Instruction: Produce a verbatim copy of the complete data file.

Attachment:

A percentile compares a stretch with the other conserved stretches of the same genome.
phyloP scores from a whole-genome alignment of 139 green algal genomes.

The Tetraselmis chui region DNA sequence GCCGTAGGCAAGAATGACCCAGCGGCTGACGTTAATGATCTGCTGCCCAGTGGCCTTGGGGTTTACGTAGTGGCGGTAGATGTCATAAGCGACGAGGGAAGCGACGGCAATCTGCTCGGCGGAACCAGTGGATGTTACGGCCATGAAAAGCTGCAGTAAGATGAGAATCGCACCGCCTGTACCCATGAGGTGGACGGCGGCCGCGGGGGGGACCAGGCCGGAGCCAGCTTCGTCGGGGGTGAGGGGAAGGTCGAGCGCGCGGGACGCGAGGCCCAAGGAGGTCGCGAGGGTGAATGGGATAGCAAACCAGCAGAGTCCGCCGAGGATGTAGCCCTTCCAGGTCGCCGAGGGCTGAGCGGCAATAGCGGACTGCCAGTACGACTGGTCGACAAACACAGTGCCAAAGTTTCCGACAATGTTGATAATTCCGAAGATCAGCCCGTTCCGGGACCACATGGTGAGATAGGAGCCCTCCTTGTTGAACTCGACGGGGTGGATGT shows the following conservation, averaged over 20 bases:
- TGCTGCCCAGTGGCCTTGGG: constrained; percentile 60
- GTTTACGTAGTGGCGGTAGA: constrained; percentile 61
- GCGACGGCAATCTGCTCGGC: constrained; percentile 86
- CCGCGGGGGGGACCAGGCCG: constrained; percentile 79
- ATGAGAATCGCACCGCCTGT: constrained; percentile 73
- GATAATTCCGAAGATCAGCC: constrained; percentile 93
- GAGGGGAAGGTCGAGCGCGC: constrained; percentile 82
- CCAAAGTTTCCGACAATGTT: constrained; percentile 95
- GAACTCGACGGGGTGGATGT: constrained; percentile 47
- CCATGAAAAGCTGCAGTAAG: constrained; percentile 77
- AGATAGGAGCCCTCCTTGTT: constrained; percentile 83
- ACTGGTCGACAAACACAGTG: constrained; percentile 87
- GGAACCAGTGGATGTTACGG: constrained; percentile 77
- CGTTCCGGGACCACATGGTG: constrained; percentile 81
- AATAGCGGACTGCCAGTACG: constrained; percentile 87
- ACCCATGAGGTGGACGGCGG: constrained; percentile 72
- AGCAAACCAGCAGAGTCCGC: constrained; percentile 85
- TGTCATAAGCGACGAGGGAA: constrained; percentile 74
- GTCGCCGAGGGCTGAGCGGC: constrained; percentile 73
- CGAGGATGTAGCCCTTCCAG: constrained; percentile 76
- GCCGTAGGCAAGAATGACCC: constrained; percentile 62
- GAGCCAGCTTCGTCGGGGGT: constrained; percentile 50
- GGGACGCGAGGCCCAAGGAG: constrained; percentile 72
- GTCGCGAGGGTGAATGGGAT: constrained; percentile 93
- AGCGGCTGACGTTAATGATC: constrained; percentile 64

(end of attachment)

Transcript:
A percentile compares a stretch with the other conserved stretches of the same genome.
phyloP scores from a whole-genome alignment of 139 green algal genomes.

The Tetraselmis chui region DNA sequence GCCGTAGGCAAGAATGACCCAGCGGCTGACGTTAATGATCTGCTGCCCAGTGGCCTTGGGGTTTACGTAGTGGCGGTAGATGTCATAAGCGACGAGGGAAGCGACGGCAATCTGCTCGGCGGAACCAGTGGATGTTACGGCCATGAAAAGCTGCAGTAAGATGAGAATCGCACCGCCTGTACCCATGAGGTGGACGGCGGCCGCGGGGGGGACCAGGCCGGAGCCAGCTTCGTCGGGGGTGAGGGGAAGGTCGAGCGCGCGGGACGCGAGGCCCAAGGAGGTCGCGAGGGTGAATGGGATAGCAAACCAGCAGAGTCCGCCGAGGATGTAGCCCTTCCAGGTCGCCGAGGGCTGAGCGGCAATAGCGGACTGCCAGTACGACTGGTCGACAAACACAGTGCCAAAGTTTCCGACAATGTTGATAATTCCGAAGATCAGCCCGTTCCGGGACCACATGGTGAGATAGGAGCCCTCCTTGTTGAACTCGACGGGGTGGATGT shows the following conservation, averaged over 20 bases:
- TGCTGCCCAGTGGCCTTGGG: constrained; percentile 60
- GTTTACGTAGTGGCGGTAGA: constrained; percentile 61
- GCGACGGCAATCTGCTCGGC: constrained; percentile 86
- CCGCGGGGGGGACCAGGCCG: constrained; percentile 79
- ATGAGAATCGCACCGCCTGT: constrained; percentile 73
- GATAATTCCGAAGATCAGCC: constrained; percentile 93
- GAGGGGAAGGTCGAGCGCGC: constrained; percentile 82
- CCAAAGTTTCCGACAATGTT: constrained; percentile 95
- GAACTCGACGGGGTGGATGT: constrained; percentile 47
- CCATGAAAAGCTGCAGTAAG: constrained; percentile 77
- AGATAGGAGCCCTCCTTGTT: constrained; percentile 83
- ACTGGTCGACAAACACAGTG: constrained; percentile 87
- GGAACCAGTGGATGTTACGG: constrained; percentile 77
- CGTTCCGGGACCACATGGTG: constrained; percentile 81
- AATAGCGGACTGCCAGTACG: constrained; percentile 87
- ACCCATGAGGTGGACGGCGG: constrained; percentile 72
- AGCAAACCAGCAGAGTCCGC: constrained; percentile 85
- TGTCATAAGCGACGAGGGAA: constrained; percentile 74
- GTCGCCGAGGGCTGAGCGGC: constrained; percentile 73
- CGAGGATGTAGCCCTTCCAG: constrained; percentile 76
- GCCGTAGGCAAGAATGACCC: constrained; percentile 62
- GAGCCAGCTTCGTCGGGGGT: constrained; percentile 50
- GGGACGCGAGGCCCAAGGAG: constrained; percentile 72
- GTCGCGAGGGTGAATGGGAT: constrained; percentile 93
- AGCGGCTGACGTTAATGATC: constrained; percentile 64